THE STORY SO FAR. NSW Fair Trading has produced a series of short videos to help people understand the importance of prevention. Also, their webpage outlines the measures that NSW Government has taken to prevent the incidence of falls.
SOURCE | NSW Government | Fair Trading
Window Locks Save Lives
Each year, around 50 children fall from windows or balconies in Australia. Many suffer serious injuries. Sometimes these falls are fatal.
Children aged between 1 and 5 years are most at risk and too young to judge potential danger.
The first two in the series are about the simple things you can do around your home to prevent these falls. They are presented by DIY guru and TV personality, Rob Palmer, and include easy step-by-step instructions on how to install window safety devices yourself.
Window Locks and Your Rights
The third video in the window safety series helps tenants,landlords and strata owners understand their rights and obligations when installing window safety devices.
Here are some tips to keep kids safe:
Don’t be fooled by fly screens, they are designed to keep insects out, not your kids in. They are simply not strong enough.
Windows should not be opened more than 12.5cm if they are above the ground floor. This is enough to let air in, but not enough for a child’s head to fit through.
Window locks can be easy and cheap to install. Watch our How to install window locks video on YouTube. And remember, there are options that don’t require drilling.
If you rent, you must get written permission from your landlord before you drill. Landlords cannot refuse permission unless they have a very good reason.
Keep furniture away from windows and the edge of balconies to prevent children climbing up and falling off. Beware of light furniture that children can move around.
Kids Don’t Fly Campaign Available in 11 Different Languages
The Kids Don’t Fly publications provide parents and carers with tips on some simple ways to increase window and balcony safety. Information is provided in 11 different languages and is available from the link below;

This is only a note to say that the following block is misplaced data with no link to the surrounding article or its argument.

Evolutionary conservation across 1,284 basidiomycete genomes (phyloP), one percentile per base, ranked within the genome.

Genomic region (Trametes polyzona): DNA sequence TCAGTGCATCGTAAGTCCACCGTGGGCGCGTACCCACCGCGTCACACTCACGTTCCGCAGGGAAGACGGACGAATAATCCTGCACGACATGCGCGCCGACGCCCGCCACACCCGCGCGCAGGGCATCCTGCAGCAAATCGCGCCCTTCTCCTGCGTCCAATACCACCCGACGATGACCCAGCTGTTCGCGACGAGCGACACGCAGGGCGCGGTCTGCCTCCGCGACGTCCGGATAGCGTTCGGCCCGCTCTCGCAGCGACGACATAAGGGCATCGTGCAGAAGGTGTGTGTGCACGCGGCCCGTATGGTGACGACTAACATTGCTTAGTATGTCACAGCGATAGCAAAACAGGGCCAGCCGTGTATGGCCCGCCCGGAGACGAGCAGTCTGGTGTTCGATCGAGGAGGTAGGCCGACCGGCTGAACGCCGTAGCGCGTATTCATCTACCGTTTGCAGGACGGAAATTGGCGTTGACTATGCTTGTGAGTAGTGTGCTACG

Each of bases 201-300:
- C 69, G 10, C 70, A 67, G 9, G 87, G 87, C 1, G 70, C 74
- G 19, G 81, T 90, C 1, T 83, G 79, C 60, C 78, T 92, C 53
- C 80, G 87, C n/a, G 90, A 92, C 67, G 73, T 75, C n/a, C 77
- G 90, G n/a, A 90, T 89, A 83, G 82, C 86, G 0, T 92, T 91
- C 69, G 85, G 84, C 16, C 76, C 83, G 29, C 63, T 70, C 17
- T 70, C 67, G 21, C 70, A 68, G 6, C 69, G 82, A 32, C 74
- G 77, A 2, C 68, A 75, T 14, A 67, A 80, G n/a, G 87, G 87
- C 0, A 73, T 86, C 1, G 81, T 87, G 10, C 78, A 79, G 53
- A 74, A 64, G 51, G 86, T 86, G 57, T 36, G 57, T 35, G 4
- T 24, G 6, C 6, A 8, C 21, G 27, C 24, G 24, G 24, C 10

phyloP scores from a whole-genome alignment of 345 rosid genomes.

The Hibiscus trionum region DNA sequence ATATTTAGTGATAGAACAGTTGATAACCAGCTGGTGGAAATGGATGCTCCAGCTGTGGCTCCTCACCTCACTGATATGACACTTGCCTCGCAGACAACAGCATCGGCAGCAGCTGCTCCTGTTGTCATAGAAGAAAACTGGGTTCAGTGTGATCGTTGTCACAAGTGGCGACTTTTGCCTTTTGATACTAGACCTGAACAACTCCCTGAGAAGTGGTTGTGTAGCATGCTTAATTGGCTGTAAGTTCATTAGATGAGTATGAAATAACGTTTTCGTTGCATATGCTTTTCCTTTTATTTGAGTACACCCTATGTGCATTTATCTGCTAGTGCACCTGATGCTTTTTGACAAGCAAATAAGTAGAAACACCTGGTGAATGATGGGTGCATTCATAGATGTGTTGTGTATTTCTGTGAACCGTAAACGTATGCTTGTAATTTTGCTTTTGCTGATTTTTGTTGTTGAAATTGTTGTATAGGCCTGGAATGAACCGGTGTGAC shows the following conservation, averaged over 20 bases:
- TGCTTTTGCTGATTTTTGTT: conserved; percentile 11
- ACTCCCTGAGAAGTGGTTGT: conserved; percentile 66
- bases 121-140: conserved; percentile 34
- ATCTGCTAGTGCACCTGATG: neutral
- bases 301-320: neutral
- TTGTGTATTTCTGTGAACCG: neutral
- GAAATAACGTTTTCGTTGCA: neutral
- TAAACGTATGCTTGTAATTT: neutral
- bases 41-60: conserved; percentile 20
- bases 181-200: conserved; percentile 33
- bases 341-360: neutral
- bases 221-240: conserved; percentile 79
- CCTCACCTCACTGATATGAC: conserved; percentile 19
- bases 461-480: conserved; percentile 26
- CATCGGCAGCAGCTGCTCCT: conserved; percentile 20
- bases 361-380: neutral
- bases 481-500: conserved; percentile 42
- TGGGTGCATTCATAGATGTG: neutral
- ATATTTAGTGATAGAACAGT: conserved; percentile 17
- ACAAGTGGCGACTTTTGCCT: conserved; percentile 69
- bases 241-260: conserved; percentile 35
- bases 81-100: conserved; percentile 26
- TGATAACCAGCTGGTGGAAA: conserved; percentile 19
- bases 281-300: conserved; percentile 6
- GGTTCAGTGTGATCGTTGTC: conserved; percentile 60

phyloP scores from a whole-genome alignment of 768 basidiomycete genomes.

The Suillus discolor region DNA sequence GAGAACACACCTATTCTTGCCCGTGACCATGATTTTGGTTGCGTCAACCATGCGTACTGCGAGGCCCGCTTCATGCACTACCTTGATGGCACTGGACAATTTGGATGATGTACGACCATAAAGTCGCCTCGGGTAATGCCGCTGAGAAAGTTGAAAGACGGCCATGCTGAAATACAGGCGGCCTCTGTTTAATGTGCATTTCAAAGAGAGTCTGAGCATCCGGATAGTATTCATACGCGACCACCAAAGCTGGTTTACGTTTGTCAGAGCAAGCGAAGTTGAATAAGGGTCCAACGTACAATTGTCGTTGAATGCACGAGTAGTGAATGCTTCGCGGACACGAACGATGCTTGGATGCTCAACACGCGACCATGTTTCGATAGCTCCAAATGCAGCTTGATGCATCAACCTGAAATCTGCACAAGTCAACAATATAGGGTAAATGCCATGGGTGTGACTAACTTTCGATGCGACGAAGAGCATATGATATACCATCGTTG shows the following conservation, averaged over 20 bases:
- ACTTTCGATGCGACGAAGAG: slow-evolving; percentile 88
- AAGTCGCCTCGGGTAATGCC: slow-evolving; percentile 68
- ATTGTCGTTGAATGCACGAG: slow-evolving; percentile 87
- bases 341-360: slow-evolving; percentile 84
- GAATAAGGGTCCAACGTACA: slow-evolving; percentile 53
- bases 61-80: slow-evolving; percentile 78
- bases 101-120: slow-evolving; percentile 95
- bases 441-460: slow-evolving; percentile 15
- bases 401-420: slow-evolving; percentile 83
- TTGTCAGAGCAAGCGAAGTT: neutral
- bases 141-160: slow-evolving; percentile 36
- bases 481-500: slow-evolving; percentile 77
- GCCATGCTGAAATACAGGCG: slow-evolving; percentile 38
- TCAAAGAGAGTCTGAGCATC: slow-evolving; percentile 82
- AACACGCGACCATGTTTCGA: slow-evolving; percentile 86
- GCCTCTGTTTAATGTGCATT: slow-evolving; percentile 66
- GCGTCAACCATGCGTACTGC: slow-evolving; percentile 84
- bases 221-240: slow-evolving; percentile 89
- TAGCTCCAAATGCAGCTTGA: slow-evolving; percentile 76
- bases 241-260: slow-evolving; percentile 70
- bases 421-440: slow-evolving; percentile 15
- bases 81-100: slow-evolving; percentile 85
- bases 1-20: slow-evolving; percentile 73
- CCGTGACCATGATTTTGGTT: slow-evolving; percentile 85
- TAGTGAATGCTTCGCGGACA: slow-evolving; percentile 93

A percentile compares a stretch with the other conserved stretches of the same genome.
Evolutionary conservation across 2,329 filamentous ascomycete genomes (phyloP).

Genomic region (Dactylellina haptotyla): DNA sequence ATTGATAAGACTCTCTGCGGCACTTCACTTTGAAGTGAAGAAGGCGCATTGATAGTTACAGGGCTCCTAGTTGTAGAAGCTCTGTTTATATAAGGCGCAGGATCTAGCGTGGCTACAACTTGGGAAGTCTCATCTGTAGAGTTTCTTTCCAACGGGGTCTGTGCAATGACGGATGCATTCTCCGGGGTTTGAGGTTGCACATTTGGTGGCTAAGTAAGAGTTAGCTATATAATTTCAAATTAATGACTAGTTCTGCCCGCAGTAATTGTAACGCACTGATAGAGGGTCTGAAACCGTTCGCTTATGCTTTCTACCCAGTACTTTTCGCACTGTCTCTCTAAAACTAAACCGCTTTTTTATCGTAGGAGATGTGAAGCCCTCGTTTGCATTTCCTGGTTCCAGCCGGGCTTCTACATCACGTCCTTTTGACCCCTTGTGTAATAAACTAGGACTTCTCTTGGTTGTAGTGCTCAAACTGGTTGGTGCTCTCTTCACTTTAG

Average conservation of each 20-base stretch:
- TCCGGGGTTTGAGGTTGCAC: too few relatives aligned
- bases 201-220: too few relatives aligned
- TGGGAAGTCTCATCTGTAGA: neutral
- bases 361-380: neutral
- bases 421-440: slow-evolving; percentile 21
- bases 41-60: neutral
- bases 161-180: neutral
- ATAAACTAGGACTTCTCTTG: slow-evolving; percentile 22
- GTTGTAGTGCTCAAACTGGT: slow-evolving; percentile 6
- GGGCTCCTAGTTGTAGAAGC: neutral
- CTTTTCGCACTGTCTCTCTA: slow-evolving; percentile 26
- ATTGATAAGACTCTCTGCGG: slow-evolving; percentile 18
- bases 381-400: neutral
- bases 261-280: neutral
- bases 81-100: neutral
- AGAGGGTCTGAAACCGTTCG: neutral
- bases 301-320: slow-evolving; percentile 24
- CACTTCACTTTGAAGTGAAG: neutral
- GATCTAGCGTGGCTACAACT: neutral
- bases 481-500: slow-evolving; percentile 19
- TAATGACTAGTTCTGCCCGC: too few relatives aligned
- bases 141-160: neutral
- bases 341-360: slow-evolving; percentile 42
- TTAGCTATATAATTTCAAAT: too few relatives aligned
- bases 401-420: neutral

What is being done about this?
The NSW Government has developed a range of measures to help prevent the incidence of falls. These measures include:
- requiring strata schemes with residential lots to install safety devices on all windows that present a risk to young children
- allowing individual strata owners to install window safety devices regardless of their scheme’s by-laws
- changes to the Residential Tenancies Regulation 2010 to include window safety devices in the prescribed condition report for rental premises.
The changes to the prescribed condition report for rental premises apply from 1 March 2014. The new version includes the addition of ‘window safety devices’ wherever ‘windows/screens’ appears.
The child window safety requirements for owners corporations commenced on 11 December 2013. If the window safety requirements have not been met by 13 March 2018, owners corporations will risk being fined.
Generally, all openable windows above the ground level that are accessible to children from inside the building must have safety devices fitted. The details of the new laws are explained in the regulations, but you can check your windows by taking two simple measurements. An openable window will need a safety device installed if:
- the lowest part of the window is less than 1.7m above the floor; and
- the internal floor under the window is 2m or more above the outside surface.
The safety devices must be able to limit the maximum window opening to 12.5cm, must be robust, and must be childproof. Suitable window safety devices would include window locks or safety screens, but not ordinary insect screens.
The Children’s Hospital at Westmead (CHW) Working Party for the Prevention of Children Falling from Residential Buildings released a report with recommendations about how to address this issue. The outcomes report is available available via the links below;
INFORMATION SERIES | New Strata Laws for Windows
Please Note – The information contained in this article is general information only and not legal advice. The currency, accuracy and completeness of this article (and its contents) should be checked by obtaining independent legal advice before you take any action or otherwise rely upon its contents in any way.